Those annuities purchased with pretax income qualify for tax-deferred status as the money invested in them has never been taxed. Qualifying annuities are purchased at retirement with funds that have been invested in a qualified retirement plan and have grown tax free. Qualifying annuities can also be bought periodically over the working life of the annuitant with money that is not yet taxed. Annuities that are purchased with money that has already been taxed at the income source do not qualify for tax-deferred status. These are usually purchased at retirement or during the working life of the annuitant.
The advantage of a qualified annuity is tax-free growth on invested money, and tax is deferred until the money is paid out. The advantage of an unqualified annuity is tax-deferred growth on the income made from taxed money invested in the annuity.
In the case of either qualified or unqualified annuities, when the annuitant passes away, the beneficiary will owe very high taxes on the investment income. Beneficiaries do not enjoy tax-free status on annuities received. When annuitants are estate planning, it is important they consult with a specialist or do careful research to ensure that their loved ones are not being left with a tremendous tax burden.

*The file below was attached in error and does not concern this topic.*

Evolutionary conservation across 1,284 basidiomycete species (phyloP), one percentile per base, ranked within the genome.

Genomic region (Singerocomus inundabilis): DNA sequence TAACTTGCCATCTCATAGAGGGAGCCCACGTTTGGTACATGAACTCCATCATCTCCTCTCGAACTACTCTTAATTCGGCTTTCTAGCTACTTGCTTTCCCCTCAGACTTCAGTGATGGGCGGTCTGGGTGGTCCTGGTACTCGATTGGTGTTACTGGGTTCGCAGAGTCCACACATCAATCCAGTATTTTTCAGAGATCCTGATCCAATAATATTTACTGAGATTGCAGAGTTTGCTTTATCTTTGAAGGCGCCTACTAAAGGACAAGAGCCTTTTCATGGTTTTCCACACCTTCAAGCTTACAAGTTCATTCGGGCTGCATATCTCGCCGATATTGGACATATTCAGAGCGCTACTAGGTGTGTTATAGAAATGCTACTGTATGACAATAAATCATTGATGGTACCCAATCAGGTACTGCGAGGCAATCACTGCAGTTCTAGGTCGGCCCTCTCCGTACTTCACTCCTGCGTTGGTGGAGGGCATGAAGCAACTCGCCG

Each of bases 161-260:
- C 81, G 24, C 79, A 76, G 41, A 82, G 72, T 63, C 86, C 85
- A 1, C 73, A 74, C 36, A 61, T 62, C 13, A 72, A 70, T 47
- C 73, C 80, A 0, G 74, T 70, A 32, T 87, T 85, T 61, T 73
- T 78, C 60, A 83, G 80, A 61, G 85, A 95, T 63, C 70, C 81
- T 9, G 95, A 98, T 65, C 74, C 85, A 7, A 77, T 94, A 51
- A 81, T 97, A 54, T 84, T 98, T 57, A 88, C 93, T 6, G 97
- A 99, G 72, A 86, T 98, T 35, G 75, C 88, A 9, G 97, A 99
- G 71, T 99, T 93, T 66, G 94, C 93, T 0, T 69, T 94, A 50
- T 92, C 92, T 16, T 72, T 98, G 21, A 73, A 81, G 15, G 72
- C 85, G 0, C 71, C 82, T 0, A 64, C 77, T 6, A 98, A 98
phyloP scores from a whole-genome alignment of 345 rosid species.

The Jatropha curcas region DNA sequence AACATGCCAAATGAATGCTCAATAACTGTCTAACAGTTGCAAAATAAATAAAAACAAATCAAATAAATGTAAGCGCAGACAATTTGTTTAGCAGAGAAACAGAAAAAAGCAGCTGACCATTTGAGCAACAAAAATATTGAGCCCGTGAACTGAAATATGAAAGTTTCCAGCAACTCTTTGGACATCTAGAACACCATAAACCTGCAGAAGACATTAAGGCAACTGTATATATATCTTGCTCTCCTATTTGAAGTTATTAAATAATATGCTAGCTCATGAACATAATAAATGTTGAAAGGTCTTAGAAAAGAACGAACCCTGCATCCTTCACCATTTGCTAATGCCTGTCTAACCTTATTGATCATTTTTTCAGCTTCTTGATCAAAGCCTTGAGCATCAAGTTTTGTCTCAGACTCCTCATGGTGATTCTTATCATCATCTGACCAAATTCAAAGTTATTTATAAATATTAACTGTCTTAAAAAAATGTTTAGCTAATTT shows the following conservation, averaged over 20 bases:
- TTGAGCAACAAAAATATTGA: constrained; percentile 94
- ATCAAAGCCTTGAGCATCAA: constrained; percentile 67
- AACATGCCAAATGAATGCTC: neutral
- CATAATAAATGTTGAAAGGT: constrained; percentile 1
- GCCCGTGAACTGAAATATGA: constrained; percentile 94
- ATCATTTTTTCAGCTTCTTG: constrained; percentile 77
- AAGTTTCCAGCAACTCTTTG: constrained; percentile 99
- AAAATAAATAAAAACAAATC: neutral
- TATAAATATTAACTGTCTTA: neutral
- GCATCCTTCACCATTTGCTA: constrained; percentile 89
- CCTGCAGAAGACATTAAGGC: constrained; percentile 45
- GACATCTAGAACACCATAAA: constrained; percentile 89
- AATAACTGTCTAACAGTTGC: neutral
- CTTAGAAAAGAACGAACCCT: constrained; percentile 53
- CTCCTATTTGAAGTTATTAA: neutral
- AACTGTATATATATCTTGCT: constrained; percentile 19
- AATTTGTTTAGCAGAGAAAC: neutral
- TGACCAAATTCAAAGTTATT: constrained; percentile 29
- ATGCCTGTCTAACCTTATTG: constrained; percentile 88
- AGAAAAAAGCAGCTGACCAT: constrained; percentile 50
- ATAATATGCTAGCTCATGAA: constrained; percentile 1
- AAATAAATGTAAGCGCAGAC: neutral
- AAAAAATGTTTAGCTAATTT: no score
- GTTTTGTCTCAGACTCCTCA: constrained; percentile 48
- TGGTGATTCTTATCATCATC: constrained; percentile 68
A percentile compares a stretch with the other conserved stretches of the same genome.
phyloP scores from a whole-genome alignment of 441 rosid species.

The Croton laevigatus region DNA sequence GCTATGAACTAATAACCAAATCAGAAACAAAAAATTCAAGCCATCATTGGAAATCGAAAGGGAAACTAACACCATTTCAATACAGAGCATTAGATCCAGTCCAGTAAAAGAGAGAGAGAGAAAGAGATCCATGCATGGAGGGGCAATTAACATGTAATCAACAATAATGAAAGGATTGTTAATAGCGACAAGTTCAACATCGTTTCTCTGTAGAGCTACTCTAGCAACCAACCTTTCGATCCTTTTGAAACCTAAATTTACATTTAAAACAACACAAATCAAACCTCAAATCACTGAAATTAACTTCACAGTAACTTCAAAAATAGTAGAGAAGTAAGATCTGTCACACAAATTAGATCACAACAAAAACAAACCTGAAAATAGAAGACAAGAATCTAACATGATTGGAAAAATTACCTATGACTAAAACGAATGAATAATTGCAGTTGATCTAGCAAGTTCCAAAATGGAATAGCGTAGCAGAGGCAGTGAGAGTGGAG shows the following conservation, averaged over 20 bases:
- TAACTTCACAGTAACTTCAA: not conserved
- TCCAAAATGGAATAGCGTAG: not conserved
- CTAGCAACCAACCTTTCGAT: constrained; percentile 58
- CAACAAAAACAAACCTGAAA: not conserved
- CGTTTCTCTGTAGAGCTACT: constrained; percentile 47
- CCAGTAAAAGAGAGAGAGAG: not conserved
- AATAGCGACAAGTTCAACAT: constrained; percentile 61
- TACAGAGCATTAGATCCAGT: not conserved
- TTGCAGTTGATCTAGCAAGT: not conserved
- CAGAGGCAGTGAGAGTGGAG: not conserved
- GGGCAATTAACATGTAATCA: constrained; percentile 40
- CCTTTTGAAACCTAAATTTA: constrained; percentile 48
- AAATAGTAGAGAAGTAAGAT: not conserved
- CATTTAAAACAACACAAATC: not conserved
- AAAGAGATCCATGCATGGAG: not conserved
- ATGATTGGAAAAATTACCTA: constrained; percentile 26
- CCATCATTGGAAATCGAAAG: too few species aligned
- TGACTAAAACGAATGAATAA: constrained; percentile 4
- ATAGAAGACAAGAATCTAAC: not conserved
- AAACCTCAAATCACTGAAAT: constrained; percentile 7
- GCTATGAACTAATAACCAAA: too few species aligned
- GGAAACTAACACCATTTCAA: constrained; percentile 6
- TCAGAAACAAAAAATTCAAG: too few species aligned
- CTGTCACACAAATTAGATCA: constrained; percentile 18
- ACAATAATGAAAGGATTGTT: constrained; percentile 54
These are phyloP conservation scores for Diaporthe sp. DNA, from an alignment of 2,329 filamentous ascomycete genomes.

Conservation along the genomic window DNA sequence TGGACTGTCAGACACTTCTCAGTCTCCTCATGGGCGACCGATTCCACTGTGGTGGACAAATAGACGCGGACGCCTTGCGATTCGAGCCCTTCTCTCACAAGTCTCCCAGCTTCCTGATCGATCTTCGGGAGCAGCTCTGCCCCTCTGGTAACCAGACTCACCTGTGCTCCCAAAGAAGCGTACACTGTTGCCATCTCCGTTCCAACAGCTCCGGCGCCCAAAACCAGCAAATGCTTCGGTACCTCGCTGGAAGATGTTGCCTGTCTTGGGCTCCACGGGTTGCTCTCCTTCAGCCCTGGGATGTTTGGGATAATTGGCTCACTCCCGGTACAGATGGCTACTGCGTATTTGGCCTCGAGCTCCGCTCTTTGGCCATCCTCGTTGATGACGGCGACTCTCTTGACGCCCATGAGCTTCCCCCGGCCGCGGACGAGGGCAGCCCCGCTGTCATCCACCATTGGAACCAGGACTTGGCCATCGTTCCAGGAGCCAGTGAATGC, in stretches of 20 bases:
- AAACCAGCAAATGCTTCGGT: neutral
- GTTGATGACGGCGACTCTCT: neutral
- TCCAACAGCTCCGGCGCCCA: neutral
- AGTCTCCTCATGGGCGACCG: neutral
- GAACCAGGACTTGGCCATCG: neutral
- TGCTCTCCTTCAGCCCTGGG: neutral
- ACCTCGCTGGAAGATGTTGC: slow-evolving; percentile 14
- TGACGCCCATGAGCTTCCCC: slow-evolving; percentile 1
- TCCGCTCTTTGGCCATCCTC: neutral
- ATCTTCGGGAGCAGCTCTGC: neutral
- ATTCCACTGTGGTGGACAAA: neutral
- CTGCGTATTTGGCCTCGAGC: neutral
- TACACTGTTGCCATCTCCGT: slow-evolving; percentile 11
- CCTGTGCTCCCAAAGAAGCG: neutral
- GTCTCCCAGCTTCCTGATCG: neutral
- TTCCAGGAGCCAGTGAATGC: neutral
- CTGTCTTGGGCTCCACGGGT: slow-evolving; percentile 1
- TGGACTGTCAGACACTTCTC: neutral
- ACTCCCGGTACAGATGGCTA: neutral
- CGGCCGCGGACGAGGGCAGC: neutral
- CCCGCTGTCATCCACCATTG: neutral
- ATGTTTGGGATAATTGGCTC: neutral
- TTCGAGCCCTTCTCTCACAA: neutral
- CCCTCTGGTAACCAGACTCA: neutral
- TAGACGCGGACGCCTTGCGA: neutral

The Bottom Line
Fixed annuities are a powerful vehicle for saving for retirement and guaranteeing regular streams of income upon retirement. They are often used for tax deferral and savings. At the same time, annuities can be very tricky to manage for maximum returns since the cost of insurance features can eat into the return you get on your initial investment. Annuity contracts are complicated, and those who don't understand them may end up paying a a great deal of money for an instrument that doesn't serve its intended purpose. To reap the benefits of reduced taxes, stabilized returns and the invaluable peace of mind that fixed annuities can offer, investors need to thoroughly research and consider these instruments against other retirement income such as pension payouts and other IRAs.